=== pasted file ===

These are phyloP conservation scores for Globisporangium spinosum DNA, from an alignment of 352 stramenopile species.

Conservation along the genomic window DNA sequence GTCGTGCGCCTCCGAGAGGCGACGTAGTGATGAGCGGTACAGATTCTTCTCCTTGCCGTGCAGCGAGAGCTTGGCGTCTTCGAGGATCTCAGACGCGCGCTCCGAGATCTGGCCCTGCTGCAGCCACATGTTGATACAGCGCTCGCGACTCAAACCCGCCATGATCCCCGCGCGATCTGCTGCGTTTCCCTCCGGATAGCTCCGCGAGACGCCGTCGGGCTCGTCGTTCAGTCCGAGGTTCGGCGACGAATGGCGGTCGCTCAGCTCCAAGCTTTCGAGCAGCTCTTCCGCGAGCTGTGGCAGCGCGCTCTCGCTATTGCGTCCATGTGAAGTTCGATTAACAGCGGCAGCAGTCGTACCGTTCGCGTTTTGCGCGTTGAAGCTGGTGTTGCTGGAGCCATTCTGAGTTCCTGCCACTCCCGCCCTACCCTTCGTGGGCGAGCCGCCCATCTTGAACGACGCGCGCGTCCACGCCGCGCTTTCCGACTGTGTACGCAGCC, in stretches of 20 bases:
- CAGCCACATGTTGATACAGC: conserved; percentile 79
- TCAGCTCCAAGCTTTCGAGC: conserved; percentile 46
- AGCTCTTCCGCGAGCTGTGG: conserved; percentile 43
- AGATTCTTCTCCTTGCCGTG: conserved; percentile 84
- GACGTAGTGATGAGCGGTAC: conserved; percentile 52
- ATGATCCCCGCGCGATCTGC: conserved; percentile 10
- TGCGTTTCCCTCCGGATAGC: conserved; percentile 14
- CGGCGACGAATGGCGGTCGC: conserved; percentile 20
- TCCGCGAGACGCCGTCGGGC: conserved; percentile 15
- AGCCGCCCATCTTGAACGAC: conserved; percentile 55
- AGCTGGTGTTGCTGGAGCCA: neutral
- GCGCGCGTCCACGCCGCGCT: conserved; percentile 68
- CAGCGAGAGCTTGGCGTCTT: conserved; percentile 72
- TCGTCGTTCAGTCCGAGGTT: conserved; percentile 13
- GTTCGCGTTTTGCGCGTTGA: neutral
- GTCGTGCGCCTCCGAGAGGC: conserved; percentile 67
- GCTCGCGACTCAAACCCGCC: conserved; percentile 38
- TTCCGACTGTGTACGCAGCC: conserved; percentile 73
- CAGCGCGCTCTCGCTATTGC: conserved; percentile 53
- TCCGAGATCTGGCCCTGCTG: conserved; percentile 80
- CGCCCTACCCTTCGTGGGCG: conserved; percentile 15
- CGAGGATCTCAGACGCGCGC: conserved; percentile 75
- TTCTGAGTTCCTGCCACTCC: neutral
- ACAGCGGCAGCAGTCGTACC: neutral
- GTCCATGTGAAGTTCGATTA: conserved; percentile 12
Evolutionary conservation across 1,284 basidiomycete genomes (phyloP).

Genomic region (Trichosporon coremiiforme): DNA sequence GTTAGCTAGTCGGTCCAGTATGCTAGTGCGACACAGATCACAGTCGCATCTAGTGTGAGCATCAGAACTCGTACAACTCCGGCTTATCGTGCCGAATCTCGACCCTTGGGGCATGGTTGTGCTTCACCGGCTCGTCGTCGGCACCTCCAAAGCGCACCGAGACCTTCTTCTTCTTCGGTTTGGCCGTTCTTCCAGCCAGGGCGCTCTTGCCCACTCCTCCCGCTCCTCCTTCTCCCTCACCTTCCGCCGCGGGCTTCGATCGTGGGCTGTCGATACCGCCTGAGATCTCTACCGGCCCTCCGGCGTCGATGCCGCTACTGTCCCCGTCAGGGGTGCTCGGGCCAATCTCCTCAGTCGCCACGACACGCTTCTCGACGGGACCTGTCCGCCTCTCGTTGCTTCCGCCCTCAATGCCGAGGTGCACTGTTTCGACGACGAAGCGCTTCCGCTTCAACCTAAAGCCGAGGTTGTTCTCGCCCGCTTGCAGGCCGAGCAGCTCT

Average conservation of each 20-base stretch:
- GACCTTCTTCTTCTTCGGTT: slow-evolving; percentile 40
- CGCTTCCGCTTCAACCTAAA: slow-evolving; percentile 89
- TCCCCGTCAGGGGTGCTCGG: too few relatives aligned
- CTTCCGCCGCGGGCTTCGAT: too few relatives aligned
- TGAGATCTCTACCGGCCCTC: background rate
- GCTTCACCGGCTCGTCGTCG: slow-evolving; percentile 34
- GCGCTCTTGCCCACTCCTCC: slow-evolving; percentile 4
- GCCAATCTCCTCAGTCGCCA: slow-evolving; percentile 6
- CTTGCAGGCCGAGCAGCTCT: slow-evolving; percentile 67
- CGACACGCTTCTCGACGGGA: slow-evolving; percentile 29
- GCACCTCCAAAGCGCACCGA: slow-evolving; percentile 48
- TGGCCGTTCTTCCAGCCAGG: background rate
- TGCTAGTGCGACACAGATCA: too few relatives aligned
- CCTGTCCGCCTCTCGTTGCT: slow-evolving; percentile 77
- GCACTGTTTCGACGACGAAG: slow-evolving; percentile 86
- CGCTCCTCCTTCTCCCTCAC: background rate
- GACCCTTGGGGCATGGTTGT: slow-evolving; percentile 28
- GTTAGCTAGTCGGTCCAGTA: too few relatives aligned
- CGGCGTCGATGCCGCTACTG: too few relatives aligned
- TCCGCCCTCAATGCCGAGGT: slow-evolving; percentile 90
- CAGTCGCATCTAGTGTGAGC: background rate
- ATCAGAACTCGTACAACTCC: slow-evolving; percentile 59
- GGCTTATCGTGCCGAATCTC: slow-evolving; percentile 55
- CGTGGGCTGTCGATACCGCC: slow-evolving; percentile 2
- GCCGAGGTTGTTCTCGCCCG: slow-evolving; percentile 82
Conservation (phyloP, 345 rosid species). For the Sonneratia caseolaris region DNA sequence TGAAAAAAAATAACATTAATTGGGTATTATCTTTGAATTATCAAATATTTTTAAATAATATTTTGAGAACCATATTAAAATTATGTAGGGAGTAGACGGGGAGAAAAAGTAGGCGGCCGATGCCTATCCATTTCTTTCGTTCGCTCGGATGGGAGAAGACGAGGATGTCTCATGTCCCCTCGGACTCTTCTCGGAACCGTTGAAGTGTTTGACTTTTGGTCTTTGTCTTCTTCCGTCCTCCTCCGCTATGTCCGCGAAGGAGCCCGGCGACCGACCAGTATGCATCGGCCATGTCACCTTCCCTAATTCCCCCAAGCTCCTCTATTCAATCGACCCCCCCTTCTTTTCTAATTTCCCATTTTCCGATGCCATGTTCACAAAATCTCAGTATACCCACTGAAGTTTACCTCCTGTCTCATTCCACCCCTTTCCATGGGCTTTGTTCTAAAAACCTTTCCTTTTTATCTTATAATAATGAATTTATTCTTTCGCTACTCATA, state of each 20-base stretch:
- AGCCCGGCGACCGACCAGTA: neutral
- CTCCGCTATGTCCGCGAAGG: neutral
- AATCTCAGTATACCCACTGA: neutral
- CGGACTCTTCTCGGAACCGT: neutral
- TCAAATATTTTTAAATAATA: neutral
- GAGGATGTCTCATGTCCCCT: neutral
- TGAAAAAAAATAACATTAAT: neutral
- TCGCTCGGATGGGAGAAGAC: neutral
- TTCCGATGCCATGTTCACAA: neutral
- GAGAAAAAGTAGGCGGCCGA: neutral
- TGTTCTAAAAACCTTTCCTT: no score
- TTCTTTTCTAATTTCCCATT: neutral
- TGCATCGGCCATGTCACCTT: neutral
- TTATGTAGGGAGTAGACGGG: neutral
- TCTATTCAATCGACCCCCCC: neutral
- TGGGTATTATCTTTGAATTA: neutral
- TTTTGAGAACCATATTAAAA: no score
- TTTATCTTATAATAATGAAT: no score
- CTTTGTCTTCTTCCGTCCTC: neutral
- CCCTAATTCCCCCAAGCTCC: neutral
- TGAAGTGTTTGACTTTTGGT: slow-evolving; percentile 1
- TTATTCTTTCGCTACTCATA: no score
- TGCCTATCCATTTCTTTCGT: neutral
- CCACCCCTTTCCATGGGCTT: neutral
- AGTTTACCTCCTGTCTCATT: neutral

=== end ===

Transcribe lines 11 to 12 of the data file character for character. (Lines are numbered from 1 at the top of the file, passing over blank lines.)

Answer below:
- TCCGCGAGACGCCGTCGGGC: conserved; percentile 15
- AGCCGCCCATCTTGAACGAC: conserved; percentile 55